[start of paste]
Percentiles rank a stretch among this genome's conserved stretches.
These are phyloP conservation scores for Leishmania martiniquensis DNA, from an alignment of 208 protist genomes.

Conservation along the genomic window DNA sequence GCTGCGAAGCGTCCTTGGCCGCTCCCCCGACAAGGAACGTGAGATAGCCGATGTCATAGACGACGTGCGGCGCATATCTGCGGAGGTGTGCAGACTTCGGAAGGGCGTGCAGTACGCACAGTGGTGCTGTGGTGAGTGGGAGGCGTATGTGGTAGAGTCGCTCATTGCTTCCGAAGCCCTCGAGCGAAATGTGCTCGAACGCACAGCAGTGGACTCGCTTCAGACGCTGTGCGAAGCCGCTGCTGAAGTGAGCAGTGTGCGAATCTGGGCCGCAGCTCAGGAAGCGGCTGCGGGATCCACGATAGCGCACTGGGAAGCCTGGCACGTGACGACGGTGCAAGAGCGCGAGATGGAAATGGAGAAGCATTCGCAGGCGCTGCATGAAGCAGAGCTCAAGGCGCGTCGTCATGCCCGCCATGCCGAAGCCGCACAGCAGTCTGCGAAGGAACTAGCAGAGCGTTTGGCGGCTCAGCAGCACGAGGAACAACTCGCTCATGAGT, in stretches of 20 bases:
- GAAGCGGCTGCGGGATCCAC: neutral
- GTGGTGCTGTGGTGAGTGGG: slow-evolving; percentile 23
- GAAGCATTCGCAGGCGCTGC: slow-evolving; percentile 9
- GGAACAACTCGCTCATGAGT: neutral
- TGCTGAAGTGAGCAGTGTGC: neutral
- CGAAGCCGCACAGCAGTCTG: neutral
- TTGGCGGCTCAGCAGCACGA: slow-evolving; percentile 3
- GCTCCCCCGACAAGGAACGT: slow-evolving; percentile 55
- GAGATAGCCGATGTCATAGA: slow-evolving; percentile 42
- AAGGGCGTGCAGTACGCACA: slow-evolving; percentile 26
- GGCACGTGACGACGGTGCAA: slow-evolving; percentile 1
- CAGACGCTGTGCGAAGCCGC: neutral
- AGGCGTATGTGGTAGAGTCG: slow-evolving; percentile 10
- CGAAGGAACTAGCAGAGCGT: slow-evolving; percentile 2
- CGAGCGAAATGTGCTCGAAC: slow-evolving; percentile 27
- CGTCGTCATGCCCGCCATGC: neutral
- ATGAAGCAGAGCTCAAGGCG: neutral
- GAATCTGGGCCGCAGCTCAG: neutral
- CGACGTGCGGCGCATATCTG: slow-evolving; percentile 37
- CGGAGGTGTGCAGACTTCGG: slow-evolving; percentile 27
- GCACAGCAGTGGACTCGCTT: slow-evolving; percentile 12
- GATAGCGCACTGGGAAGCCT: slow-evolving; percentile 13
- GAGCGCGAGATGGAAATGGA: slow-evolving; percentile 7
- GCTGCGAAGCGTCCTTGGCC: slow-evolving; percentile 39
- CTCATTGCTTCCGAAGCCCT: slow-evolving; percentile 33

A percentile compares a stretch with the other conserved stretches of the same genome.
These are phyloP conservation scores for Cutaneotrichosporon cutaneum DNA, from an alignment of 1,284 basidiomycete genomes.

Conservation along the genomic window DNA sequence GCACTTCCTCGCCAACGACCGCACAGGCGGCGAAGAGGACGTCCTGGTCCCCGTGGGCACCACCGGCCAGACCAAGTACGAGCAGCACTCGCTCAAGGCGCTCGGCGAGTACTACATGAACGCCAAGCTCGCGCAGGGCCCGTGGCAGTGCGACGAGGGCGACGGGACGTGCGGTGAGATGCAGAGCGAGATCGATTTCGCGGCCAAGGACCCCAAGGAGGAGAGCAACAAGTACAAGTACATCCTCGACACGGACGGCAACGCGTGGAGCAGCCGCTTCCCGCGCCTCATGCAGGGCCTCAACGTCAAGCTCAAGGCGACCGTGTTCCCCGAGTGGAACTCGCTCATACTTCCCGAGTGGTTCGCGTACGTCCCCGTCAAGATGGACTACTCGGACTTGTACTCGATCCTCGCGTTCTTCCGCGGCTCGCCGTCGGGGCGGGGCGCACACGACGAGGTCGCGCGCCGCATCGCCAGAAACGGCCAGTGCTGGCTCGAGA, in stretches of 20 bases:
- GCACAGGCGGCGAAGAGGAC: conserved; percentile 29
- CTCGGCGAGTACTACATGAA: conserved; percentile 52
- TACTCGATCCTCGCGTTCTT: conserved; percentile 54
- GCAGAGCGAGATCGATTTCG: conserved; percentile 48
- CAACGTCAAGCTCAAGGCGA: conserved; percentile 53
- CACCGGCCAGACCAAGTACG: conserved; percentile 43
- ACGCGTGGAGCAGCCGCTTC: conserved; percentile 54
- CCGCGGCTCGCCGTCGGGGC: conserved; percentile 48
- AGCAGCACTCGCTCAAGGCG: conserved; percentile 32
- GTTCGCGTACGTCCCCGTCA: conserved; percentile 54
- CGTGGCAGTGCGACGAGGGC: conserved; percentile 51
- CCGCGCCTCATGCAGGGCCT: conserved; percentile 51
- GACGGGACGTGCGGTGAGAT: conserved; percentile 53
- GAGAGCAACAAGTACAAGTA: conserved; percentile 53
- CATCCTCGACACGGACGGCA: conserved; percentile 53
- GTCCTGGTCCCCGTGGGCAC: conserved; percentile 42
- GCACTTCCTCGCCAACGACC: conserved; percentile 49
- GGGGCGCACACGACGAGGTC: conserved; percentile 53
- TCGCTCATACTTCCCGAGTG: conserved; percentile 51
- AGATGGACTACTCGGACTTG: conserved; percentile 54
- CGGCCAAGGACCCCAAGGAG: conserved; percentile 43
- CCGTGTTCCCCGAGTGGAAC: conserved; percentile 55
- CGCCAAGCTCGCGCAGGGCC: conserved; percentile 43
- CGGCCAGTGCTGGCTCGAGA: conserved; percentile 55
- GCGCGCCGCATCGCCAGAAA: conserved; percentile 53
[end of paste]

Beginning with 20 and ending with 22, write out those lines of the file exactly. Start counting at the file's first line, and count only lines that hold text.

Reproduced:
- ATGAAGCAGAGCTCAAGGCG: neutral
- GAATCTGGGCCGCAGCTCAG: neutral
- CGACGTGCGGCGCATATCTG: slow-evolving; percentile 37